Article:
For anyone wanting to learn more about different versions of KQ games, the Museum of Play have been loaned most of Roberta William's concept material, including hundreds of pages related to KQ8. This stuff would be a treasure trove if anyone would be willing to look into it and add the details to this article.
Series IV: Loaned materials, 1981-1996 Subseries A: Game production Scope and Content Note: This subseries contains game production materials that are on loan from Ken and Roberta Williams. These materials include game scripts, sketches, flow charts, vocabularies, drawings, and more. Of interest are the two binders (housed in Box 4) used extensively during the production of Sierra On-Line’s well-known King’s Quest VI and Phantasmagoria computer games. The production books have scripts, annotations, illustrations, and other notes on the filming and programming from these games. For more game-related materials, see also the Sierra On-Line collection housed in the International Center for the History of Electronic Games at The Strong. Box 3 Folder 1 The Black Cauldron script, notes, and drawings (56 pages) -ON LOAN- Folder 2 The Black Cauldron flow chart and drawing (2 pages) -ON LOAN- Folder 3 The Black Cauldron overview flow charts (12 pages) -ON LOAN- Folder 4 The Colonel’s Bequest script, notes, and drawings (73 pages) -ON LOAN- Folder 5 King’s Quest I story and design ideas (27 pages) -ON LOAN- Folder 6 King’s Quest II verbs and nouns list (44 pages) -ON LOAN- Folder 7 King’s Quest II notes (orange binder) -ON LOAN- Folder 8 King’s Quest II, III, IV script ideas and notes (25 pages) -ON LOAN- Folder 9 King’s Quest VII backgrounds and block maps; King’s Quest: Mask of Eternity hand-drawn maps; Phantasmagoria storyboards and floor plans (envelope) -ON LOAN- Folder 10 King’s Quest 8 script ideas and notes (107 pages) -ON LOAN- Folder 11 King’s Quest 8 game ideas (16 pages) -ON LOAN- Folder 12 King’s Quest: Mask of Eternity new design document (20 pages) -ON LOAN- Folder 13 Various drawings (60 pages) -ON LOAN- Folder 14 Text drafts for unproduced games -ON LOAN- Box 4 Object 1 King’s Quest VI Production Book (navy blue binder) -ON LOAN- Object 2 Phantasmagoria Production Book (light blue binder) -ON LOAN- Folder 1 The Colonel’s Bequest (Murder Mystery) flow drawing -ON LOAN- Subseries B: Memorabilia Scope and Content Note: This subseries includes the first issue of Sierra News Magazine¸ notable correspondence (including a letter from Apple’s Steve Wozniak to On-Line Systems), and other related memorabilia on loan to The Strong from Ken and Roberta Williams. Box 3 Folder 15 Sierra Magazine, Autumn 1989 (Vol. 2, No. 2) -ON LOAN- Folder 16 Correspondence -ON LOAN- Folder 17 Other memorabilia -ON LOAN-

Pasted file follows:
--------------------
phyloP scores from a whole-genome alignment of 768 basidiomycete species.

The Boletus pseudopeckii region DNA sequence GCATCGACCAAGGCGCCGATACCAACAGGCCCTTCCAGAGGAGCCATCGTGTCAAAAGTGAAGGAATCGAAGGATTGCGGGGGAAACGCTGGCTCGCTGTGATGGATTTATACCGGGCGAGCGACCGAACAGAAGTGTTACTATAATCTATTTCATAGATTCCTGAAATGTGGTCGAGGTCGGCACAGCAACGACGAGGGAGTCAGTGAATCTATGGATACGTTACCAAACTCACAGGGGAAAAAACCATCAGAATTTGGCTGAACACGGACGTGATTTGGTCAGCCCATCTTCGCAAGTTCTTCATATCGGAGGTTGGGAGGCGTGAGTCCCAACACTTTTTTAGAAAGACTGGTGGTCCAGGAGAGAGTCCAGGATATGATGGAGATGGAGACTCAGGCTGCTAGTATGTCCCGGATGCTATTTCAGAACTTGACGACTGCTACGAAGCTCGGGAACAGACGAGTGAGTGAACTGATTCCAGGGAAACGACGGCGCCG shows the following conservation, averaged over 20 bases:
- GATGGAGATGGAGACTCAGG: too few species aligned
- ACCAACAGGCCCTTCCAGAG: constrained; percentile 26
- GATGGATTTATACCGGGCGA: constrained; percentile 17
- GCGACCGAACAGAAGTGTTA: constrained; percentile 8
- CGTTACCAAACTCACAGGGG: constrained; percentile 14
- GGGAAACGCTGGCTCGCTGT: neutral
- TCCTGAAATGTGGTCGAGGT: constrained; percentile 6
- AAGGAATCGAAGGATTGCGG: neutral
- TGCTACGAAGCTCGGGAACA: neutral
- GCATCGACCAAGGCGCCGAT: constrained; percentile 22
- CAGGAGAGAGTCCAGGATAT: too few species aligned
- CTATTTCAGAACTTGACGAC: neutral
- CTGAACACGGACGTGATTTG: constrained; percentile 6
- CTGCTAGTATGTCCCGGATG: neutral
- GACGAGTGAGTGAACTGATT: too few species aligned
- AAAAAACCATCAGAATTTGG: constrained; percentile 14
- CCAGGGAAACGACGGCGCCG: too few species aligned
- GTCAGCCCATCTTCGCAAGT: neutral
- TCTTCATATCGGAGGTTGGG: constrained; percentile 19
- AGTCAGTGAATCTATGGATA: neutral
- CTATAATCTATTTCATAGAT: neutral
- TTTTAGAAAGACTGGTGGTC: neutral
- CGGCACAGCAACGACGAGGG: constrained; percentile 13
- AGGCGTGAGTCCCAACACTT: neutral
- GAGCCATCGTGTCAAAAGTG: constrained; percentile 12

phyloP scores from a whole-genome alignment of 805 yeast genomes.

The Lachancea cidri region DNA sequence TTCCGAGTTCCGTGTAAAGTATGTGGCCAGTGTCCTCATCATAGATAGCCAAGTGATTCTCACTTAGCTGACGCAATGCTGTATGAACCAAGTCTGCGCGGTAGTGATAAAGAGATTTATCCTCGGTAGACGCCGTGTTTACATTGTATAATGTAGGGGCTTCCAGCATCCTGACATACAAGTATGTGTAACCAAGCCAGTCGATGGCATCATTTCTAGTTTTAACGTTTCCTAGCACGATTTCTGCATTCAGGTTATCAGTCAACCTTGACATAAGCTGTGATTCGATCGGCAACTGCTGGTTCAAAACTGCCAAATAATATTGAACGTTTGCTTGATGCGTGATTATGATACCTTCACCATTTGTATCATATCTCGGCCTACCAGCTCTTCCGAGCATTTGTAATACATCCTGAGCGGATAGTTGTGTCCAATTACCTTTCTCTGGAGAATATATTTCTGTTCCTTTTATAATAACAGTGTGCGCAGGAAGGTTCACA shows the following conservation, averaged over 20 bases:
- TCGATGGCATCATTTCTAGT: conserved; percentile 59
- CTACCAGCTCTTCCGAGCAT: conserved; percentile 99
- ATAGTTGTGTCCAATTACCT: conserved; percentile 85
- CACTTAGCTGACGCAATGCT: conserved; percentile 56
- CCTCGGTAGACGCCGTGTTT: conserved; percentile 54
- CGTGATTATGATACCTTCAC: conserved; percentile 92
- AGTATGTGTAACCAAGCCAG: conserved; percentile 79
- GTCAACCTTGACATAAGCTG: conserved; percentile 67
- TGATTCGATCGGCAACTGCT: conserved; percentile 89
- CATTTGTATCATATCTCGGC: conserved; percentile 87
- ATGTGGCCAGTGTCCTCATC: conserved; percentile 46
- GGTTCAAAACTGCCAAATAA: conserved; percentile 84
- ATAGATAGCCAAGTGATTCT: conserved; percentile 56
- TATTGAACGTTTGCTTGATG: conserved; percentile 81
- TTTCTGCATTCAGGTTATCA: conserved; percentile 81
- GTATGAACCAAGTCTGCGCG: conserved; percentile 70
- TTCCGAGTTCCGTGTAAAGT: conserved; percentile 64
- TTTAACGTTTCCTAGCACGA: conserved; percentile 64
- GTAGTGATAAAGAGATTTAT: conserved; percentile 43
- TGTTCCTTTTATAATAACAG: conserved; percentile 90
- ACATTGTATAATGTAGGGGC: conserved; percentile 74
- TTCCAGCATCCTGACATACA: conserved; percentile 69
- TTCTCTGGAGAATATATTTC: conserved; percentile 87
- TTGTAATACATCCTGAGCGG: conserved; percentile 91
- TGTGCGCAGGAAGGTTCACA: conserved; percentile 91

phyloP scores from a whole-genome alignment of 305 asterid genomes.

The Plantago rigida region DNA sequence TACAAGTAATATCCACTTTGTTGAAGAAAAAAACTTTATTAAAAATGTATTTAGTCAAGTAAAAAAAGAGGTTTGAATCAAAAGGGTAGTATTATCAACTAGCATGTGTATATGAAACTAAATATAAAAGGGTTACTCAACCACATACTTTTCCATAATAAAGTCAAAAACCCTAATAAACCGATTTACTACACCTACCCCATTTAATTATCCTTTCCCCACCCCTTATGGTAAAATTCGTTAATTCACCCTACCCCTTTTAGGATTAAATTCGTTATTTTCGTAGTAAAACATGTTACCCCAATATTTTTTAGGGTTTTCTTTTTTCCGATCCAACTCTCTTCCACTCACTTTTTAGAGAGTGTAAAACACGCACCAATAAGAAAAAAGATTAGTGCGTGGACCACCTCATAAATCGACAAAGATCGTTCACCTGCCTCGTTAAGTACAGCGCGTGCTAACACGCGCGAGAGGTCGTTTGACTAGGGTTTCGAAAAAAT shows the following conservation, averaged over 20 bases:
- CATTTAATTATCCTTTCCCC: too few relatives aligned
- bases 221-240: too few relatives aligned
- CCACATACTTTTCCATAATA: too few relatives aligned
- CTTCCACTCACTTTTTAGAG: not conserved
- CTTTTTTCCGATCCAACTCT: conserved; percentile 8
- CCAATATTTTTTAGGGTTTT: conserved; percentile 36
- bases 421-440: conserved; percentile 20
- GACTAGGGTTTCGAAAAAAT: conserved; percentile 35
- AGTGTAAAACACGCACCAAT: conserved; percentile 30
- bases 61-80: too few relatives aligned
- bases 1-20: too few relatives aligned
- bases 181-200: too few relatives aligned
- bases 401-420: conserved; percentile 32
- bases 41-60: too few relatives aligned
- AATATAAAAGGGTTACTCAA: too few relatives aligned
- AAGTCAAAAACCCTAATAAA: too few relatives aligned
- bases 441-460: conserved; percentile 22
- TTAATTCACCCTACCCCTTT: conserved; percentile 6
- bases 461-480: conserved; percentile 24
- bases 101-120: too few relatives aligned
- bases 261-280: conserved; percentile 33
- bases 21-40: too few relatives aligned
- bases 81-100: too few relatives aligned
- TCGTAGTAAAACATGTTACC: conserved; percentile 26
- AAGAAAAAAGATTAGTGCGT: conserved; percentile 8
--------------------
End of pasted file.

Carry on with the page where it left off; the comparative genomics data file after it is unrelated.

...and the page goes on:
Credits Team Mask
Designer/Writer Roberta Williams
Producer/Director/Co-Designer Mark Seibert
Art Director Jason Piel
Animation Director Jason Zayas
Programmers Adam Szofran Alan Clark David Wenger Jeff Orkin Jeff Pobst Jim Edwards John McKinnie Scott Bodenbender
3D Artists Barry Sundt Bob Munsil William Todd Bryan
Animators Ethan Walker John Piel Marc Vulcano Ray Bornstein
Quality Assurance Lead Jennifer Keenan
Sound FX & Additional Music Ben Houge
Additional help from: Al Eufrasio John Shroades Layne Gifford Mark Martino Mikhail Agadzhanov Rob Kenny Steve Conrad William O’Brien
Voice Director Roberta Williams Mark Seibert
Voice Casting Roberta Williams Mark Seibert
Voice Auditions VoiceCaster Burbank, CA
Voice Recording Hollywood Recording Services
Voice Recording Engineer Mark Howlett
DREAMS Software Specialist Ben Houge
Original Music Composed & Performed By Kevin Manthei Ben Houge Mark Seibert